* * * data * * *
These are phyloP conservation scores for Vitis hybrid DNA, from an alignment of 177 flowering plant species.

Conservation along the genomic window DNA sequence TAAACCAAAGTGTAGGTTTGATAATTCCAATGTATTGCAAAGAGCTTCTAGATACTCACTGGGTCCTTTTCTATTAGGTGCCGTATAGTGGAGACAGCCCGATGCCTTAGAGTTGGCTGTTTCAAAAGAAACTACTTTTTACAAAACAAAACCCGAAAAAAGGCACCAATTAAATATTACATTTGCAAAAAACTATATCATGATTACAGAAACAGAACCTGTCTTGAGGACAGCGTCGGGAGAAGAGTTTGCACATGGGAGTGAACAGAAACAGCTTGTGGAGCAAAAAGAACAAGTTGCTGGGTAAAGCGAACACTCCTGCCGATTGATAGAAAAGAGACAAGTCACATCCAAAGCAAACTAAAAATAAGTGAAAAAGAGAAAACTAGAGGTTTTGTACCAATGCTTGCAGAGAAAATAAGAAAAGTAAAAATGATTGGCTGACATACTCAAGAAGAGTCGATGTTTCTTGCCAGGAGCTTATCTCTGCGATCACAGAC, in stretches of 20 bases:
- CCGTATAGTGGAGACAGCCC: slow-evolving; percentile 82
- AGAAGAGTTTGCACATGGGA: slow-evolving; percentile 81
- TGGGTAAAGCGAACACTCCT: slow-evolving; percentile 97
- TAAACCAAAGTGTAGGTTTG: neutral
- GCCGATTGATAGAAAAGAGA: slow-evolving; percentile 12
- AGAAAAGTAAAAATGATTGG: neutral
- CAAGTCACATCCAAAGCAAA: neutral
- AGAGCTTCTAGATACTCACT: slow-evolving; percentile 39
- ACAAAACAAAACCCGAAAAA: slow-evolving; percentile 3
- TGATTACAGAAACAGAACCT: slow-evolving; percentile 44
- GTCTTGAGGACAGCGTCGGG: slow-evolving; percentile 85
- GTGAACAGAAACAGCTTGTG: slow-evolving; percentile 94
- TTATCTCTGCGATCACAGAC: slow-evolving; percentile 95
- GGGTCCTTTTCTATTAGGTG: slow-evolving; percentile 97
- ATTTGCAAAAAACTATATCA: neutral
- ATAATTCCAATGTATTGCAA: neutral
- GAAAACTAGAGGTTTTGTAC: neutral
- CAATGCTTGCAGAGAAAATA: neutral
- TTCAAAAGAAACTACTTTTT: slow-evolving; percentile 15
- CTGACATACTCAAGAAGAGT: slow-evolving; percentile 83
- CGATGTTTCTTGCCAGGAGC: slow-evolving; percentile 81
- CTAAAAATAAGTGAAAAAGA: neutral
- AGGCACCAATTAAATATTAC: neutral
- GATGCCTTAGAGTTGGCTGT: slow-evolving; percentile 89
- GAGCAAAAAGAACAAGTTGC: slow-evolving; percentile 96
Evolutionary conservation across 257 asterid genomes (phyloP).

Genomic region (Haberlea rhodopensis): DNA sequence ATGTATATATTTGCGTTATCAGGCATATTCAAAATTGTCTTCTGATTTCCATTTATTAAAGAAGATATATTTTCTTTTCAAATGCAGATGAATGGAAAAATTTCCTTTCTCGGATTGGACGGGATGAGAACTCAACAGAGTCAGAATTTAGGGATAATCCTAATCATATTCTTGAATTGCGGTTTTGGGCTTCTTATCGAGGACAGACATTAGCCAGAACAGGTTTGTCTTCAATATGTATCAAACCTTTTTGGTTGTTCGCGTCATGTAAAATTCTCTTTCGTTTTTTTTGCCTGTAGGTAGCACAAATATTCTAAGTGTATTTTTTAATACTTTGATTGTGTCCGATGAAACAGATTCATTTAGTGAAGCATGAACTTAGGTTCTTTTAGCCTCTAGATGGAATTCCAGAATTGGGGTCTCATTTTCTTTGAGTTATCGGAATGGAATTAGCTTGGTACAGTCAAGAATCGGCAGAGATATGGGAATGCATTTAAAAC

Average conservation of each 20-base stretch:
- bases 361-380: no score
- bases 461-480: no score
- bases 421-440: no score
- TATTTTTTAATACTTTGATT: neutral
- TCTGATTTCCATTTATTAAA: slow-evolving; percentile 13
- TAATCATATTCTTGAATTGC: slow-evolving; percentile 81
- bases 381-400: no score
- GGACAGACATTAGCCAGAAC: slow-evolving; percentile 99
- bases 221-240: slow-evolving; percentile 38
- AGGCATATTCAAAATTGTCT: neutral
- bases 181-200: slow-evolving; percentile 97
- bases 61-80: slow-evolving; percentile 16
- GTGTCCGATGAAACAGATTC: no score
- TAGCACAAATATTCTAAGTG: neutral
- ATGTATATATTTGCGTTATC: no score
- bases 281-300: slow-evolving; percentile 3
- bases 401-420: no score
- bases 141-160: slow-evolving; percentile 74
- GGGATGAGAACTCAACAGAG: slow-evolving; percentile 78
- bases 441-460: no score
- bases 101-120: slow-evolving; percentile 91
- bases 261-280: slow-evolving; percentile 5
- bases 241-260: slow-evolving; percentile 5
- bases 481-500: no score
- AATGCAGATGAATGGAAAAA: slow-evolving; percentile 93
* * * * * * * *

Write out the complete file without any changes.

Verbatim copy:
These are phyloP conservation scores for Vitis hybrid DNA, from an alignment of 177 flowering plant species.

Conservation along the genomic window DNA sequence TAAACCAAAGTGTAGGTTTGATAATTCCAATGTATTGCAAAGAGCTTCTAGATACTCACTGGGTCCTTTTCTATTAGGTGCCGTATAGTGGAGACAGCCCGATGCCTTAGAGTTGGCTGTTTCAAAAGAAACTACTTTTTACAAAACAAAACCCGAAAAAAGGCACCAATTAAATATTACATTTGCAAAAAACTATATCATGATTACAGAAACAGAACCTGTCTTGAGGACAGCGTCGGGAGAAGAGTTTGCACATGGGAGTGAACAGAAACAGCTTGTGGAGCAAAAAGAACAAGTTGCTGGGTAAAGCGAACACTCCTGCCGATTGATAGAAAAGAGACAAGTCACATCCAAAGCAAACTAAAAATAAGTGAAAAAGAGAAAACTAGAGGTTTTGTACCAATGCTTGCAGAGAAAATAAGAAAAGTAAAAATGATTGGCTGACATACTCAAGAAGAGTCGATGTTTCTTGCCAGGAGCTTATCTCTGCGATCACAGAC, in stretches of 20 bases:
- CCGTATAGTGGAGACAGCCC: slow-evolving; percentile 82
- AGAAGAGTTTGCACATGGGA: slow-evolving; percentile 81
- TGGGTAAAGCGAACACTCCT: slow-evolving; percentile 97
- TAAACCAAAGTGTAGGTTTG: neutral
- GCCGATTGATAGAAAAGAGA: slow-evolving; percentile 12
- AGAAAAGTAAAAATGATTGG: neutral
- CAAGTCACATCCAAAGCAAA: neutral
- AGAGCTTCTAGATACTCACT: slow-evolving; percentile 39
- ACAAAACAAAACCCGAAAAA: slow-evolving; percentile 3
- TGATTACAGAAACAGAACCT: slow-evolving; percentile 44
- GTCTTGAGGACAGCGTCGGG: slow-evolving; percentile 85
- GTGAACAGAAACAGCTTGTG: slow-evolving; percentile 94
- TTATCTCTGCGATCACAGAC: slow-evolving; percentile 95
- GGGTCCTTTTCTATTAGGTG: slow-evolving; percentile 97
- ATTTGCAAAAAACTATATCA: neutral
- ATAATTCCAATGTATTGCAA: neutral
- GAAAACTAGAGGTTTTGTAC: neutral
- CAATGCTTGCAGAGAAAATA: neutral
- TTCAAAAGAAACTACTTTTT: slow-evolving; percentile 15
- CTGACATACTCAAGAAGAGT: slow-evolving; percentile 83
- CGATGTTTCTTGCCAGGAGC: slow-evolving; percentile 81
- CTAAAAATAAGTGAAAAAGA: neutral
- AGGCACCAATTAAATATTAC: neutral
- GATGCCTTAGAGTTGGCTGT: slow-evolving; percentile 89
- GAGCAAAAAGAACAAGTTGC: slow-evolving; percentile 96
Evolutionary conservation across 257 asterid genomes (phyloP).

Genomic region (Haberlea rhodopensis): DNA sequence ATGTATATATTTGCGTTATCAGGCATATTCAAAATTGTCTTCTGATTTCCATTTATTAAAGAAGATATATTTTCTTTTCAAATGCAGATGAATGGAAAAATTTCCTTTCTCGGATTGGACGGGATGAGAACTCAACAGAGTCAGAATTTAGGGATAATCCTAATCATATTCTTGAATTGCGGTTTTGGGCTTCTTATCGAGGACAGACATTAGCCAGAACAGGTTTGTCTTCAATATGTATCAAACCTTTTTGGTTGTTCGCGTCATGTAAAATTCTCTTTCGTTTTTTTTGCCTGTAGGTAGCACAAATATTCTAAGTGTATTTTTTAATACTTTGATTGTGTCCGATGAAACAGATTCATTTAGTGAAGCATGAACTTAGGTTCTTTTAGCCTCTAGATGGAATTCCAGAATTGGGGTCTCATTTTCTTTGAGTTATCGGAATGGAATTAGCTTGGTACAGTCAAGAATCGGCAGAGATATGGGAATGCATTTAAAAC

Average conservation of each 20-base stretch:
- bases 361-380: no score
- bases 461-480: no score
- bases 421-440: no score
- TATTTTTTAATACTTTGATT: neutral
- TCTGATTTCCATTTATTAAA: slow-evolving; percentile 13
- TAATCATATTCTTGAATTGC: slow-evolving; percentile 81
- bases 381-400: no score
- GGACAGACATTAGCCAGAAC: slow-evolving; percentile 99
- bases 221-240: slow-evolving; percentile 38
- AGGCATATTCAAAATTGTCT: neutral
- bases 181-200: slow-evolving; percentile 97
- bases 61-80: slow-evolving; percentile 16
- GTGTCCGATGAAACAGATTC: no score
- TAGCACAAATATTCTAAGTG: neutral
- ATGTATATATTTGCGTTATC: no score
- bases 281-300: slow-evolving; percentile 3
- bases 401-420: no score
- bases 141-160: slow-evolving; percentile 74
- GGGATGAGAACTCAACAGAG: slow-evolving; percentile 78
- bases 441-460: no score
- bases 101-120: slow-evolving; percentile 91
- bases 261-280: slow-evolving; percentile 5
- bases 241-260: slow-evolving; percentile 5
- bases 481-500: no score
- AATGCAGATGAATGGAAAAA: slow-evolving; percentile 93